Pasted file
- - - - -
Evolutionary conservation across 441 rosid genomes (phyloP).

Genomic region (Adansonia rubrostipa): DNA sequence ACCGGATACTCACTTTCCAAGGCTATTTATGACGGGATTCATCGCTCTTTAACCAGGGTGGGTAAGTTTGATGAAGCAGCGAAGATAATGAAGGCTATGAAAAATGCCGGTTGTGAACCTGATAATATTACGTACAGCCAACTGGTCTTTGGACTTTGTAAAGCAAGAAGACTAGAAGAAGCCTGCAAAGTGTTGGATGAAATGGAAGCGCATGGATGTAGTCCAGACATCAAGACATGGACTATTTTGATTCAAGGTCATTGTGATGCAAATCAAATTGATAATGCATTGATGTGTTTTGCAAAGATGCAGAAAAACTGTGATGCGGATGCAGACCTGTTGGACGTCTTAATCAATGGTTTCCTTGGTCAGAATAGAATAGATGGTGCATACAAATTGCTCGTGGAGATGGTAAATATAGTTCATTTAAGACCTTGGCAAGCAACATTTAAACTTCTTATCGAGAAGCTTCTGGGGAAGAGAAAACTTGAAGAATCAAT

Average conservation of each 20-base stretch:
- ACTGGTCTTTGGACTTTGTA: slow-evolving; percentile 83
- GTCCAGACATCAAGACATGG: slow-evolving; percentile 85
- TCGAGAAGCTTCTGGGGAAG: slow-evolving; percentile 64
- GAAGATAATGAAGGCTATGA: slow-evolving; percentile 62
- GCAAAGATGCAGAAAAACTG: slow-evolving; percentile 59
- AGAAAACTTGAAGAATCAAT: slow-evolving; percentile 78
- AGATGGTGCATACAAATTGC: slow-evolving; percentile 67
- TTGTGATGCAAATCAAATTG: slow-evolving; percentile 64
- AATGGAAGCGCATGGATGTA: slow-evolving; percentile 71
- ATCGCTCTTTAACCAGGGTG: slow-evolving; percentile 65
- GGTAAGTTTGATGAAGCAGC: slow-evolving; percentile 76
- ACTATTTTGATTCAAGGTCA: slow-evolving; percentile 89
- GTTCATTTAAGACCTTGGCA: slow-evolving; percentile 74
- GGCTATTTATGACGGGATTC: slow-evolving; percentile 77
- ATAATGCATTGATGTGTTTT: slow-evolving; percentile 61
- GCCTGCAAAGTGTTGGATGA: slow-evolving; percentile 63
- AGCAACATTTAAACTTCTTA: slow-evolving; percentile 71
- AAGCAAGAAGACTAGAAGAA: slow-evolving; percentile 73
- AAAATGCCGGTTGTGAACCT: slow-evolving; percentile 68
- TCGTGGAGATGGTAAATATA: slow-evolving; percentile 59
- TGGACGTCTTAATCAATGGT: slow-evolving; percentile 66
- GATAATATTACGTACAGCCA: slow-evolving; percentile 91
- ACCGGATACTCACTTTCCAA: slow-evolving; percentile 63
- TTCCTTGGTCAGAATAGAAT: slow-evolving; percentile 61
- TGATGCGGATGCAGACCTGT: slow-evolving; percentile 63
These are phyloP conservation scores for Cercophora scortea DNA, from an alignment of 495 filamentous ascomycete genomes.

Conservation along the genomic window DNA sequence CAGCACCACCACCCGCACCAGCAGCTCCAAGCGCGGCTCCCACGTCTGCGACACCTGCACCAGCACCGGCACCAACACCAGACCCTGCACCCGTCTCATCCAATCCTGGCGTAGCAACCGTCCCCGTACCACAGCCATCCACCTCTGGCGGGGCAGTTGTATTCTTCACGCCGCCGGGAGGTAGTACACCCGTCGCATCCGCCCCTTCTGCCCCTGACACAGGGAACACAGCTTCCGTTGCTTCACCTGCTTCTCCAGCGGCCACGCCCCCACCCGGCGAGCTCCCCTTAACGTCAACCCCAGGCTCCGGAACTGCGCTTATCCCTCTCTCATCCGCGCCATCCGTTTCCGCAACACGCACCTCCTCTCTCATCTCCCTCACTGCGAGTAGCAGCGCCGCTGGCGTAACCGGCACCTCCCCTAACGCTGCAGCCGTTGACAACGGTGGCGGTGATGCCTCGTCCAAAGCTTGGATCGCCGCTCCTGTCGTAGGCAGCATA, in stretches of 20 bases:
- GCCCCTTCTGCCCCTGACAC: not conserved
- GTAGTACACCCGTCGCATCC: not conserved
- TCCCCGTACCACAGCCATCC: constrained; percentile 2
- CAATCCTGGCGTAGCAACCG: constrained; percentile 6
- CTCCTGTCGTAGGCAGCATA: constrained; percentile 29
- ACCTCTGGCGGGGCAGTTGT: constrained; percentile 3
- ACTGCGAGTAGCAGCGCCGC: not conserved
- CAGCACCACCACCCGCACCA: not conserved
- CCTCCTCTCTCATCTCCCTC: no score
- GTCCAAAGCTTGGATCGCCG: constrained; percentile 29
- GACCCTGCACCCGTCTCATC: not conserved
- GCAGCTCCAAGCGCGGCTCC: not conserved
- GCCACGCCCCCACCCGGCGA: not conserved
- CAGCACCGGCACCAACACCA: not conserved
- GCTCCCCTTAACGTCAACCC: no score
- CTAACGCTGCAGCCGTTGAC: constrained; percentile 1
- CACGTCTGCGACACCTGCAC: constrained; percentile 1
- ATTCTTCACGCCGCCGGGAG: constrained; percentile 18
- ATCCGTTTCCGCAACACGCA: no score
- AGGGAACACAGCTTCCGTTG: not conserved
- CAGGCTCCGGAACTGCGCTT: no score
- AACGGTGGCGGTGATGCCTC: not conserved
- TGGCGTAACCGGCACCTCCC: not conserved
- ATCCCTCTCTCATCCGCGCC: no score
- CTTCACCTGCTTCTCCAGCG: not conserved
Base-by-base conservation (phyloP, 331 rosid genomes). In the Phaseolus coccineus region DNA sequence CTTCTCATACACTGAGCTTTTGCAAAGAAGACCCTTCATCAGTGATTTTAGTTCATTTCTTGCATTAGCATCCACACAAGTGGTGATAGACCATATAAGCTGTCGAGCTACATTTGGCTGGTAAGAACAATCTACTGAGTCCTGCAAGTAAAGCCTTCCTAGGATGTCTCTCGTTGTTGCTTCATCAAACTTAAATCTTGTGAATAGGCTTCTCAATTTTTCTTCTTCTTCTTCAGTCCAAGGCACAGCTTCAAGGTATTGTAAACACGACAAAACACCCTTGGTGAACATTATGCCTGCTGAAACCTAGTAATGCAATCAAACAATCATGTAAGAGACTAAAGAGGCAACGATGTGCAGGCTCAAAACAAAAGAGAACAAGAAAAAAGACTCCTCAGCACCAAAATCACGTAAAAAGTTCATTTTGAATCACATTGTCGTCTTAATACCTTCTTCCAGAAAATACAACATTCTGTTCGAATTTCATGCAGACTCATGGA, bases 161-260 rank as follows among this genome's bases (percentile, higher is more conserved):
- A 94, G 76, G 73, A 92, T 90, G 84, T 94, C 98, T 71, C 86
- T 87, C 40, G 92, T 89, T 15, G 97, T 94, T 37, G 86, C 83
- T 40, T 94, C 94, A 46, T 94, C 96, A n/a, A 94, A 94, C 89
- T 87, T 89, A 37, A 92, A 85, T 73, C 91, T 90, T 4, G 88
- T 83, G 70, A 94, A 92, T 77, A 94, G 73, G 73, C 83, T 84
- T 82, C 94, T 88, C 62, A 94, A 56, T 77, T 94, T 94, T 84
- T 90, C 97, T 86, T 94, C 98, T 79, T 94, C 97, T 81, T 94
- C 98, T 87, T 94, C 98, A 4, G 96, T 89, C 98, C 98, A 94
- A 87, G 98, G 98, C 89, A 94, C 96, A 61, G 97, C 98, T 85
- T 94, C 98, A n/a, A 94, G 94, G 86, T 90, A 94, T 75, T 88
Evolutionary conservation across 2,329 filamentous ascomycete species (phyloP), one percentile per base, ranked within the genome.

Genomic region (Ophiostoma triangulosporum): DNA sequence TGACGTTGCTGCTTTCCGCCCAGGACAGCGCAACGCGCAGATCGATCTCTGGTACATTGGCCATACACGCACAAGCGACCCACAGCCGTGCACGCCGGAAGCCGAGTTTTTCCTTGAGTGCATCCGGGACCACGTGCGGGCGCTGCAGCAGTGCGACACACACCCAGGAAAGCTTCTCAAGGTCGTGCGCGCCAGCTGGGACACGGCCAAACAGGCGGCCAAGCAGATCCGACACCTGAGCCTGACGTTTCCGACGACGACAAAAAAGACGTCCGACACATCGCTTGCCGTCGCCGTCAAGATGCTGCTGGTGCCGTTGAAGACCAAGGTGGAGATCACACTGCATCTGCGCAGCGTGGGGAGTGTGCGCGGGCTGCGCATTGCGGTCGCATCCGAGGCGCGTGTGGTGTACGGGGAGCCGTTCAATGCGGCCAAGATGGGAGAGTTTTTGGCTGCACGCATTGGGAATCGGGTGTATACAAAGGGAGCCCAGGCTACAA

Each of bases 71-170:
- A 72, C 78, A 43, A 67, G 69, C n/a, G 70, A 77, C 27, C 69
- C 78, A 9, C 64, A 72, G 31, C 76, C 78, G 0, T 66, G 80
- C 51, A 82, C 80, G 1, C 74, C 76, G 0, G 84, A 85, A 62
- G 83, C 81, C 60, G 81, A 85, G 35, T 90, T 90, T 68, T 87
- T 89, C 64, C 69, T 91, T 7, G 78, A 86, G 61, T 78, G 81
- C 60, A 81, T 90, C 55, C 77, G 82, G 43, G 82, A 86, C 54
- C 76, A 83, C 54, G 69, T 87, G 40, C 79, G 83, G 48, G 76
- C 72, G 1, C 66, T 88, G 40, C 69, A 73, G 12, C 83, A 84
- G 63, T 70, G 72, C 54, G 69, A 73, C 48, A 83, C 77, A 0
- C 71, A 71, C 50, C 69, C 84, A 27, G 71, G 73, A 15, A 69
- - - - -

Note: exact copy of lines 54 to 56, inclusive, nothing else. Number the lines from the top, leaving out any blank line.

- ATCCCTCTCTCATCCGCGCC: no score
- CTTCACCTGCTTCTCCAGCG: not conserved
Base-by-base conservation (phyloP, 331 rosid genomes). In the Phaseolus coccineus region DNA sequence CTTCTCATACACTGAGCTTTTGCAAAGAAGACCCTTCATCAGTGATTTTAGTTCATTTCTTGCATTAGCATCCACACAAGTGGTGATAGACCATATAAGCTGTCGAGCTACATTTGGCTGGTAAGAACAATCTACTGAGTCCTGCAAGTAAAGCCTTCCTAGGATGTCTCTCGTTGTTGCTTCATCAAACTTAAATCTTGTGAATAGGCTTCTCAATTTTTCTTCTTCTTCTTCAGTCCAAGGCACAGCTTCAAGGTATTGTAAACACGACAAAACACCCTTGGTGAACATTATGCCTGCTGAAACCTAGTAATGCAATCAAACAATCATGTAAGAGACTAAAGAGGCAACGATGTGCAGGCTCAAAACAAAAGAGAACAAGAAAAAAGACTCCTCAGCACCAAAATCACGTAAAAAGTTCATTTTGAATCACATTGTCGTCTTAATACCTTCTTCCAGAAAATACAACATTCTGTTCGAATTTCATGCAGACTCATGGA, bases 161-260 rank as follows among this genome's bases (percentile, higher is more conserved):